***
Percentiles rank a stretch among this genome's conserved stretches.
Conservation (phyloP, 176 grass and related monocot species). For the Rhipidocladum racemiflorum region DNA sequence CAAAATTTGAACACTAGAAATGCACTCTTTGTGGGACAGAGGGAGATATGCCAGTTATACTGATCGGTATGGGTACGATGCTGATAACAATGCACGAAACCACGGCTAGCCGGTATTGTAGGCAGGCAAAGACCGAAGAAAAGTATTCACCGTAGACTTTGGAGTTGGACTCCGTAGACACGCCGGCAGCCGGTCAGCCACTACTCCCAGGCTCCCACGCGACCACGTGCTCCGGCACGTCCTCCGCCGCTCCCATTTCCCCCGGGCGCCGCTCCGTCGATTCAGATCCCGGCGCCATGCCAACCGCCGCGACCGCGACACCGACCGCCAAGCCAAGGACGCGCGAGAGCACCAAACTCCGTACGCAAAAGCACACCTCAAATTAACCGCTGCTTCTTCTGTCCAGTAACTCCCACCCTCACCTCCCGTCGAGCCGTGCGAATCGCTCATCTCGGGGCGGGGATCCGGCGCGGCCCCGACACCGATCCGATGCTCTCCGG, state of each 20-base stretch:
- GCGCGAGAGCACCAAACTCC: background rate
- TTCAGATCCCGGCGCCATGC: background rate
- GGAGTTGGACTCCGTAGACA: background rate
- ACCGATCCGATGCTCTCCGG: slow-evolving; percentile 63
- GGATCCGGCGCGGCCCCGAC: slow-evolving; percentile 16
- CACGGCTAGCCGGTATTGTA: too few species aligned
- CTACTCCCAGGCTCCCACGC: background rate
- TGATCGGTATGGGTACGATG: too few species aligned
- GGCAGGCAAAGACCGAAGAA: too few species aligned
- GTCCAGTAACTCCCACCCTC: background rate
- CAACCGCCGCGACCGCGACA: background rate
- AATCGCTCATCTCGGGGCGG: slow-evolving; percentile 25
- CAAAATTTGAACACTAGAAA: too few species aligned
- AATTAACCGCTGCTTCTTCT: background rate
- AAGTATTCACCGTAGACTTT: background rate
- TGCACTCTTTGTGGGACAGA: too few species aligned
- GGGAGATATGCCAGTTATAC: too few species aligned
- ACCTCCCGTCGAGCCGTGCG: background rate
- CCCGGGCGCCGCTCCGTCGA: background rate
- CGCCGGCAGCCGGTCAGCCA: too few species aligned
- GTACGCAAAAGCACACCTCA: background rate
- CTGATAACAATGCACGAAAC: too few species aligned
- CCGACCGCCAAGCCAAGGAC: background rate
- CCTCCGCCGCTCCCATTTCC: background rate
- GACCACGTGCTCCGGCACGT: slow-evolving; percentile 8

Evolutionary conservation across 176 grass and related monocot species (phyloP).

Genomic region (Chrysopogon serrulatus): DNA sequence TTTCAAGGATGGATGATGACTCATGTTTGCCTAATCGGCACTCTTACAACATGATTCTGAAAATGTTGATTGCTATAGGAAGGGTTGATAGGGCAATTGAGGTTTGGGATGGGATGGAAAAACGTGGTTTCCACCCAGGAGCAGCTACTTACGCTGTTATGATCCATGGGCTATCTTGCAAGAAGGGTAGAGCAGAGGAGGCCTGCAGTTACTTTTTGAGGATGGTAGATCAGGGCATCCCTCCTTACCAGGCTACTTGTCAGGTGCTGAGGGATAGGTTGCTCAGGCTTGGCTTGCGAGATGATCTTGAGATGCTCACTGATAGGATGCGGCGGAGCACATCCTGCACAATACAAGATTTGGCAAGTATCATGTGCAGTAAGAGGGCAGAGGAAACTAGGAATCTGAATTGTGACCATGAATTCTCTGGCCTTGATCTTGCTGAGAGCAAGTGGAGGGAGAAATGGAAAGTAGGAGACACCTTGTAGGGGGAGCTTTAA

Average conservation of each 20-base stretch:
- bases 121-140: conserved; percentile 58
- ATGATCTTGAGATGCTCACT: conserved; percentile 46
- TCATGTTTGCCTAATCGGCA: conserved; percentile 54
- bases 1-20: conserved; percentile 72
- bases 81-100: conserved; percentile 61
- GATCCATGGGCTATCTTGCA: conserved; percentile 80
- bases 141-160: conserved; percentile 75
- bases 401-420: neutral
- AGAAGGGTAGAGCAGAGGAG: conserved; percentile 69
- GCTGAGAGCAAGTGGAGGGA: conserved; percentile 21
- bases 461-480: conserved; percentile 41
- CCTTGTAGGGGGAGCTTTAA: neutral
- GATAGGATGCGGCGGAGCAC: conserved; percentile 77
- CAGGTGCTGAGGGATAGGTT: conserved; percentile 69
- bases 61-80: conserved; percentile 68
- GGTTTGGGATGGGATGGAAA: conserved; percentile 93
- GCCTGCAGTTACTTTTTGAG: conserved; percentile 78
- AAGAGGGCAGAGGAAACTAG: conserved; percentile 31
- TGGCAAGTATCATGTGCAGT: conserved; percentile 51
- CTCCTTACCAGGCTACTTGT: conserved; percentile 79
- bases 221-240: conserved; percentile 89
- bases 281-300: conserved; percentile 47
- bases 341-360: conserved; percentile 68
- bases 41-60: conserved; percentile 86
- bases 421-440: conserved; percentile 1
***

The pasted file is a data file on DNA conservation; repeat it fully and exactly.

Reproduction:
Percentiles rank a stretch among this genome's conserved stretches.
Conservation (phyloP, 176 grass and related monocot species). For the Rhipidocladum racemiflorum region DNA sequence CAAAATTTGAACACTAGAAATGCACTCTTTGTGGGACAGAGGGAGATATGCCAGTTATACTGATCGGTATGGGTACGATGCTGATAACAATGCACGAAACCACGGCTAGCCGGTATTGTAGGCAGGCAAAGACCGAAGAAAAGTATTCACCGTAGACTTTGGAGTTGGACTCCGTAGACACGCCGGCAGCCGGTCAGCCACTACTCCCAGGCTCCCACGCGACCACGTGCTCCGGCACGTCCTCCGCCGCTCCCATTTCCCCCGGGCGCCGCTCCGTCGATTCAGATCCCGGCGCCATGCCAACCGCCGCGACCGCGACACCGACCGCCAAGCCAAGGACGCGCGAGAGCACCAAACTCCGTACGCAAAAGCACACCTCAAATTAACCGCTGCTTCTTCTGTCCAGTAACTCCCACCCTCACCTCCCGTCGAGCCGTGCGAATCGCTCATCTCGGGGCGGGGATCCGGCGCGGCCCCGACACCGATCCGATGCTCTCCGG, state of each 20-base stretch:
- GCGCGAGAGCACCAAACTCC: background rate
- TTCAGATCCCGGCGCCATGC: background rate
- GGAGTTGGACTCCGTAGACA: background rate
- ACCGATCCGATGCTCTCCGG: slow-evolving; percentile 63
- GGATCCGGCGCGGCCCCGAC: slow-evolving; percentile 16
- CACGGCTAGCCGGTATTGTA: too few species aligned
- CTACTCCCAGGCTCCCACGC: background rate
- TGATCGGTATGGGTACGATG: too few species aligned
- GGCAGGCAAAGACCGAAGAA: too few species aligned
- GTCCAGTAACTCCCACCCTC: background rate
- CAACCGCCGCGACCGCGACA: background rate
- AATCGCTCATCTCGGGGCGG: slow-evolving; percentile 25
- CAAAATTTGAACACTAGAAA: too few species aligned
- AATTAACCGCTGCTTCTTCT: background rate
- AAGTATTCACCGTAGACTTT: background rate
- TGCACTCTTTGTGGGACAGA: too few species aligned
- GGGAGATATGCCAGTTATAC: too few species aligned
- ACCTCCCGTCGAGCCGTGCG: background rate
- CCCGGGCGCCGCTCCGTCGA: background rate
- CGCCGGCAGCCGGTCAGCCA: too few species aligned
- GTACGCAAAAGCACACCTCA: background rate
- CTGATAACAATGCACGAAAC: too few species aligned
- CCGACCGCCAAGCCAAGGAC: background rate
- CCTCCGCCGCTCCCATTTCC: background rate
- GACCACGTGCTCCGGCACGT: slow-evolving; percentile 8

Evolutionary conservation across 176 grass and related monocot species (phyloP).

Genomic region (Chrysopogon serrulatus): DNA sequence TTTCAAGGATGGATGATGACTCATGTTTGCCTAATCGGCACTCTTACAACATGATTCTGAAAATGTTGATTGCTATAGGAAGGGTTGATAGGGCAATTGAGGTTTGGGATGGGATGGAAAAACGTGGTTTCCACCCAGGAGCAGCTACTTACGCTGTTATGATCCATGGGCTATCTTGCAAGAAGGGTAGAGCAGAGGAGGCCTGCAGTTACTTTTTGAGGATGGTAGATCAGGGCATCCCTCCTTACCAGGCTACTTGTCAGGTGCTGAGGGATAGGTTGCTCAGGCTTGGCTTGCGAGATGATCTTGAGATGCTCACTGATAGGATGCGGCGGAGCACATCCTGCACAATACAAGATTTGGCAAGTATCATGTGCAGTAAGAGGGCAGAGGAAACTAGGAATCTGAATTGTGACCATGAATTCTCTGGCCTTGATCTTGCTGAGAGCAAGTGGAGGGAGAAATGGAAAGTAGGAGACACCTTGTAGGGGGAGCTTTAA

Average conservation of each 20-base stretch:
- bases 121-140: conserved; percentile 58
- ATGATCTTGAGATGCTCACT: conserved; percentile 46
- TCATGTTTGCCTAATCGGCA: conserved; percentile 54
- bases 1-20: conserved; percentile 72
- bases 81-100: conserved; percentile 61
- GATCCATGGGCTATCTTGCA: conserved; percentile 80
- bases 141-160: conserved; percentile 75
- bases 401-420: neutral
- AGAAGGGTAGAGCAGAGGAG: conserved; percentile 69
- GCTGAGAGCAAGTGGAGGGA: conserved; percentile 21
- bases 461-480: conserved; percentile 41
- CCTTGTAGGGGGAGCTTTAA: neutral
- GATAGGATGCGGCGGAGCAC: conserved; percentile 77
- CAGGTGCTGAGGGATAGGTT: conserved; percentile 69
- bases 61-80: conserved; percentile 68
- GGTTTGGGATGGGATGGAAA: conserved; percentile 93
- GCCTGCAGTTACTTTTTGAG: conserved; percentile 78
- AAGAGGGCAGAGGAAACTAG: conserved; percentile 31
- TGGCAAGTATCATGTGCAGT: conserved; percentile 51
- CTCCTTACCAGGCTACTTGT: conserved; percentile 79
- bases 221-240: conserved; percentile 89
- bases 281-300: conserved; percentile 47
- bases 341-360: conserved; percentile 68
- bases 41-60: conserved; percentile 86
- bases 421-440: conserved; percentile 1